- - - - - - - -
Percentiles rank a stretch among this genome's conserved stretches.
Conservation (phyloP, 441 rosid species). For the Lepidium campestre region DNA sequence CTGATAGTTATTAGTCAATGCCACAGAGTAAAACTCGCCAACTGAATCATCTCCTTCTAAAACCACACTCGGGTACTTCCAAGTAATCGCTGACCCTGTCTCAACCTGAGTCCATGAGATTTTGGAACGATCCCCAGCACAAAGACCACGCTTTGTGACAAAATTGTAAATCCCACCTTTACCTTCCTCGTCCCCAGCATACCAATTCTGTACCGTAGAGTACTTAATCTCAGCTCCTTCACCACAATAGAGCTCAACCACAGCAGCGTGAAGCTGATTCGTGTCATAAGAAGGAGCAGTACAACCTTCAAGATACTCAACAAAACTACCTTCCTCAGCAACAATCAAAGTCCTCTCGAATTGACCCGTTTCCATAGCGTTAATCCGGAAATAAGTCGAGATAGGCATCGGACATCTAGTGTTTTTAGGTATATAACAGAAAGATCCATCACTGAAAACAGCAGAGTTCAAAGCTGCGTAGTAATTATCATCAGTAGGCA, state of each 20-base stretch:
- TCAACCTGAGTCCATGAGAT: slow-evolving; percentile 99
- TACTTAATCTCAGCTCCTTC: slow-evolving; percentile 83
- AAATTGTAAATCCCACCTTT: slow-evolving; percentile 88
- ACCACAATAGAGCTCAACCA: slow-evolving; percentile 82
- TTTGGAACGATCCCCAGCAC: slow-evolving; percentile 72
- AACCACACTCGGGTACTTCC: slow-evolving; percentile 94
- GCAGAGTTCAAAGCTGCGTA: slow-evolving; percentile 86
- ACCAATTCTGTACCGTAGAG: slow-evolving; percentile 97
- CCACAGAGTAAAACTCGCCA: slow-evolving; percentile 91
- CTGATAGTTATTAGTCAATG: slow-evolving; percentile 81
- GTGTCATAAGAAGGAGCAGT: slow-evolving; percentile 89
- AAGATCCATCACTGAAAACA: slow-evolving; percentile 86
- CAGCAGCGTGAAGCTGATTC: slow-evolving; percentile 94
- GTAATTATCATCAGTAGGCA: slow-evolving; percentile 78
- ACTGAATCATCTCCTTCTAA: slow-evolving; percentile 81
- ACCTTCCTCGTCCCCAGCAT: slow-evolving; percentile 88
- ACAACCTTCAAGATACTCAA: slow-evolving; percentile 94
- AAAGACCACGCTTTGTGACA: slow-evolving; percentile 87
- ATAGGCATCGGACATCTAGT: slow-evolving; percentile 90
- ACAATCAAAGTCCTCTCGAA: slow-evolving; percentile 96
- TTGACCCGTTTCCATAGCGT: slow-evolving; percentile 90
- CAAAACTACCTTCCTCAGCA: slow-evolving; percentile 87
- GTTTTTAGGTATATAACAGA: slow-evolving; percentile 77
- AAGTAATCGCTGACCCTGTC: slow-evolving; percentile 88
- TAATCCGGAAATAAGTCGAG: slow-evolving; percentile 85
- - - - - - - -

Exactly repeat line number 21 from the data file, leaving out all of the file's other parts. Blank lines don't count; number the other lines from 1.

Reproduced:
- ATAGGCATCGGACATCTAGT: slow-evolving; percentile 90